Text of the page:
Shannon De Jong

Sparticus, a 13-year-old ebony chinchilla who has shared my workspace with me for 12 years now and counting, would have to be my most loved item in my studio. Sparti is stoic and calm. She has an energy about her that I interpret as powerful and wise.

Nothing I make can be static–it has to move, it has to welcome touch.

There’s something about sharing a workspace with animals and plants–things that are alive and growing–that elevates the mood, and offers a distraction at just the right moments. When I feel bogged down by administrative tasks, while yearning to work with my hands instead, I can hold a chinchilla in my lap while I work and feel better. If progress is slow-going on a new collection, I can take a few minutes to admire the sprawl of a plant that I’ve nurtured; it is a reminder that progress is happening whether I can see the growth at this exact moment or not.

Over my years in this business, something has emerged as a guiding light of my ambition. That light is the recipient, the person who uses my tools, my creation, to express himself or herself. What does he or she need to say? As a maker of statement jewelry, I contemplate what the intended “statement” is for any given piece. But the even more pertinent question for me now is: who is that statement really for?

Shannon De Jong

I had long assumed that adorning oneself with jewelry was primarily an expression to tell others who you are. (It’s true; jewelry has been worn to convey status and symbolism between humans for 100,000 years, based on the oldest surviving beads.) But what I dwell on currently is the idea that the message given to oneself when choosing one’s personal ornaments is the most significant and motivating message of all.

It’s empowering to empower others, and that aspiration is my driving inspiration. My earnest endeavor is to help a man or woman say to him or herself, “I am strong. I am unique. I am bold. I am sensual. I am romantic. I am a badass. I am beautiful. I am courageous. I am wild.” Any of those messages, or any others for that matter, that convey a truth to the wearer that he or she needs to remember, those messages are the motivation for me to continue to create pieces that stretch the boundaries of conventional jewelry and common expression.

Shannon De Jong

South Pasadena, California, is a tree-lined suburb northeast of Los Angeles, where I live and work. I grew up in a small town in rural Iowa, the oldest of four kids in a working-class family. It was a town of primarily Dutch immigrants–hard working, devout, and kind people. I was lucky to have a large extended family around me, including both sets of grandparents. Some of my fondest memories are of humid summer nights playing in our backyard, fireflies everywhere, and of weekends baking cookies at my grandmother’s house.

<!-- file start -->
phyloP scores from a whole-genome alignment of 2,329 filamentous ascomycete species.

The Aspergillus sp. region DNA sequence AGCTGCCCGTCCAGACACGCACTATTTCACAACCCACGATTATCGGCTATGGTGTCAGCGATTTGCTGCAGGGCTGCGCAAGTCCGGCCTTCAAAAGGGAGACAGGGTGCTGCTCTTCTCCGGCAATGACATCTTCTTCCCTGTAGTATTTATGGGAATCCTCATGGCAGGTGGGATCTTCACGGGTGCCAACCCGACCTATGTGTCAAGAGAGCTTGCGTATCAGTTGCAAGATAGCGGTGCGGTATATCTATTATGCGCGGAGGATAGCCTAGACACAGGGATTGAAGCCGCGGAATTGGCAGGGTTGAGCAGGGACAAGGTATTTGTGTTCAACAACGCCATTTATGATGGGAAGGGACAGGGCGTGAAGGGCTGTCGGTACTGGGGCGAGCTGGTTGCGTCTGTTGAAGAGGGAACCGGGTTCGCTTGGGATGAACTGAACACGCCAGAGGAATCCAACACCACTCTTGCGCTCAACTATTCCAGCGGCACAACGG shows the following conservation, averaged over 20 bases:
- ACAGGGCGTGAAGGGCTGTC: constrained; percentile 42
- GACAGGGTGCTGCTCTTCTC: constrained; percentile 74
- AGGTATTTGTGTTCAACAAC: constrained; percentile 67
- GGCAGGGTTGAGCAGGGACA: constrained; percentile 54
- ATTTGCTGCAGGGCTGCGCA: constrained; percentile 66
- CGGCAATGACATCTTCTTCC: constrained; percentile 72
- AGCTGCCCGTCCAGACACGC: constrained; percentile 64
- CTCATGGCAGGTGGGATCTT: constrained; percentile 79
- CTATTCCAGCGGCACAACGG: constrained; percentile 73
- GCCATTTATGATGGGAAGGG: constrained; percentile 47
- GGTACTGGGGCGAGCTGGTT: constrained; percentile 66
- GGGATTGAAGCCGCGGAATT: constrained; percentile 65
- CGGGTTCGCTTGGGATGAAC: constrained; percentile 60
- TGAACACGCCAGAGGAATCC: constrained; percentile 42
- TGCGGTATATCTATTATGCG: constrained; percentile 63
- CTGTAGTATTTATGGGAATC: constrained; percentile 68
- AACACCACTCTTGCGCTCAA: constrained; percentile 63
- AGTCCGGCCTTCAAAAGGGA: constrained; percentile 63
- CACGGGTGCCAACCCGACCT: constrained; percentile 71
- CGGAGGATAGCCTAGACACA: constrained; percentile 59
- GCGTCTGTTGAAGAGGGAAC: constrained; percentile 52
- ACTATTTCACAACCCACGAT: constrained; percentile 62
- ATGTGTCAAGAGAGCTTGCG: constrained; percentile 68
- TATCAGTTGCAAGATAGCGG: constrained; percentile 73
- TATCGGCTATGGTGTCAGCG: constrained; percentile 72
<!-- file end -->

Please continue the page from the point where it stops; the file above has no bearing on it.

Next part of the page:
As a child, I was always repurposing. “Waste not, want not” was a way of life in my family, and I extended that to rescuing any materials from the trash that might be transformed into an adornment or embellishment of some sort. I learned to sew from my grandmother, and to embroider from my mother, and this early exposure to crafting, I believe, was integral to my future career path.

Shannon De Jong

From my father I learned the art of collecting, of curating found objects and antiques, which is also a creative endeavor. It takes imagination to see the aesthetic value in an old soda bottle, an unusual stone, or a rusty saw, for example. I believe it was the marriage of handcrafts and collecting in my youth that most shaped what ASTALI would someday become.

“There is a vitality, a life force, an energy, a quickening that is translated through you into action, and because there is only one of you in all of time, this expression is unique… It is not your business to determine how good it is nor how valuable nor how it compares with other expressions. It is your business to keep it yours clearly and directly, to keep the channel open.”

– Martha Graham

Creating, specifically working with my hands, is when I feel most grounded, calm, and purposeful. I find it endlessly therapeutic to be able to channel an overactive mind into a single purpose that results in a tangible outcome. I realize that for many people, their life’s work exists only in digital form, and I feel fortunate to be able to physically hold the fruits of my imagination and labor in my own hands.

I have had this passion for creating for as long as I can remember, but it wasn’t until adulthood that I considered it could be my career. Where I grew up, women didn’t typically go to school for fashion or design, so it didn’t occur to me that I could have an artistically-based career until after I was already doing it.

ASTALI Hand-Crafted Jewelry